Morning my lovelies...
I have had great fun playing with a new camera over the weekend capturing
some fab Fenland sights to be used in my new exhibition pieces.
Driving through the Fen roads of the shadowy Cambridgeshire lands watching the ever-changing skies
always makes my soul sing despite the weather.
The Fens can be isolating and quite daunting if you are not familiar with them.
If you are expecting a big welcome all gooey-eyed and filled with scrummy deliciousness then you
will be disappointed.
They don't greet you with their arms open wide for a snuggly hug; instead what they do do, is allow you to see them as they are...warts and all and if you enjoy them all well and good and if you don't, well they take the view (very much like many Fenland folk) and that is simply to say then keep on driving through...
"you either take us as you find us or skidavel out of here!"
You can travel for miles and not meet a soul at times.
For me that's what I really love.
|Whittlesey Mere Washes|
|Pollarded Willow at Whittlesey Wash|
Silence can be so beautiful in our fast pace of everyday living.
Many people are often put off visiting the Fens saying that there is nothing to look at...
I have to disagree!
If you want chocolate box cottages with beautiful roses around the door, pretty windy lanes filled full of charm or even neatly cut village greens I have to say sadly you probably will be let down
if you are after atmospheric landscapes, moody skies, miles of peace
and beautiful rugged beauty then you will definitely be overwhelmed by wonderful
delights that await.....
|Moody Skies over Fen fields|
The Fens have evolved over many centuries from a very harsh landscape that only the toughest survived to what we see today; the long uneven roads surrounded by the billowing Fen reeds that shelter their neighbours, the drains.
Families, over time have learned to live with each season, the black clods of mud constantly traipsed into their cottages and the wild Fen winds alongside the extreme poverty that constantly surrounded them and yet their homes were always filled with such cosiness and warmth for family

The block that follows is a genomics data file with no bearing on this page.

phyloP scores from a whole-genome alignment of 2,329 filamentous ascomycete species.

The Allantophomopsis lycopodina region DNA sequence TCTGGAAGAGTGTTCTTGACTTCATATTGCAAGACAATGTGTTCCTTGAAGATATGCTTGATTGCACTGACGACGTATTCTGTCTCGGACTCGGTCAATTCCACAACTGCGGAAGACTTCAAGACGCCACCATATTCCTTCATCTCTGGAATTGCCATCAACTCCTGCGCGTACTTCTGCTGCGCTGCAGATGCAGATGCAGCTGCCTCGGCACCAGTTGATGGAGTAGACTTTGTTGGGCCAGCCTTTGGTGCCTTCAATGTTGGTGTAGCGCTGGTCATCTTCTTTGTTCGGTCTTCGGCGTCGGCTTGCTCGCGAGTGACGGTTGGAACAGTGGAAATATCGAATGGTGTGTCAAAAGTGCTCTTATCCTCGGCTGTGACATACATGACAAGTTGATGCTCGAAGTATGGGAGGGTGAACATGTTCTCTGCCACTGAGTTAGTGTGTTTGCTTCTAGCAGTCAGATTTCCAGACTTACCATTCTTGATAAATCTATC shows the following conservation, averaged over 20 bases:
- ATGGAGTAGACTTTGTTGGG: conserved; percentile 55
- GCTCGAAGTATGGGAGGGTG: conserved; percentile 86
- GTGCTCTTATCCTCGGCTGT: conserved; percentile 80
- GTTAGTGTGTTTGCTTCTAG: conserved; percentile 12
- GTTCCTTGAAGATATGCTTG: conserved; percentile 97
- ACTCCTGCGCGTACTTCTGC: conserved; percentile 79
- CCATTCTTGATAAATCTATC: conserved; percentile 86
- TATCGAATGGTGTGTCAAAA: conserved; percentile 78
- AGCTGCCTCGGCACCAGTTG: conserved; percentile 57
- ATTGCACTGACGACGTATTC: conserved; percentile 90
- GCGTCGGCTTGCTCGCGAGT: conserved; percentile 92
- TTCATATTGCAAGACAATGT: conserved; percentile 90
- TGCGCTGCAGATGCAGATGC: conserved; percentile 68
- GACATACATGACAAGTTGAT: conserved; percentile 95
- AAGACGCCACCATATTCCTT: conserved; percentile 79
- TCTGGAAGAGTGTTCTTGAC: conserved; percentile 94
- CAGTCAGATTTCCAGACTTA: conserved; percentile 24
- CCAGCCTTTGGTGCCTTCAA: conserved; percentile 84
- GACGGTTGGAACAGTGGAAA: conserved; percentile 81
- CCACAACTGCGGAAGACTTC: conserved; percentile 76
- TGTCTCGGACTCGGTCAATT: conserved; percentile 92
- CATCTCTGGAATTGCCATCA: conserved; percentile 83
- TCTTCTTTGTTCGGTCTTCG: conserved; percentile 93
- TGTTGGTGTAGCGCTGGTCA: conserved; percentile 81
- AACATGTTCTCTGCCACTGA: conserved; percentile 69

in the best way they could offer.
My exhibition pieces will focus on the connection of woman and cloth throughout time and how they survived with very little, living out in the middle of this vast landscape that chilled them to the bone in more ways than one.
Often Fen women were the strong threads running through a family line that held everything and everyone together.
Personally I don't think much has changed on that side of things.
Did their embroideries help their well being?
Did they see cloth as just a chore of constant repairs?
Would sewing have meant something very different to them instead of how we see it today?
What did they think when they looked out of their windows whilst stitching?
I'm often told the Fens hold nothing but dreary gloomy colours that dull the spirit but
when I look, all I can see is the vibrant colour of life.
My ancestors originate from the Fens.
They are in my blood and I'm very proud to call myself a Fen woman.
I would love to hear from anyone who lives(ed) in the Fens or who has a connection to them and would like to contribute to the stories and memories
I shall be collecting towards my exhibition
If you want to leave a message at the end of this post or get in touch I would love to hear from you!
I will be posting a questionnaire on here soon that you may want to fill in also...
In the meantime I will leave you with a few snippets of Fen life that I will be using in my textile pieces...
Toodle-ooh for now!
x x x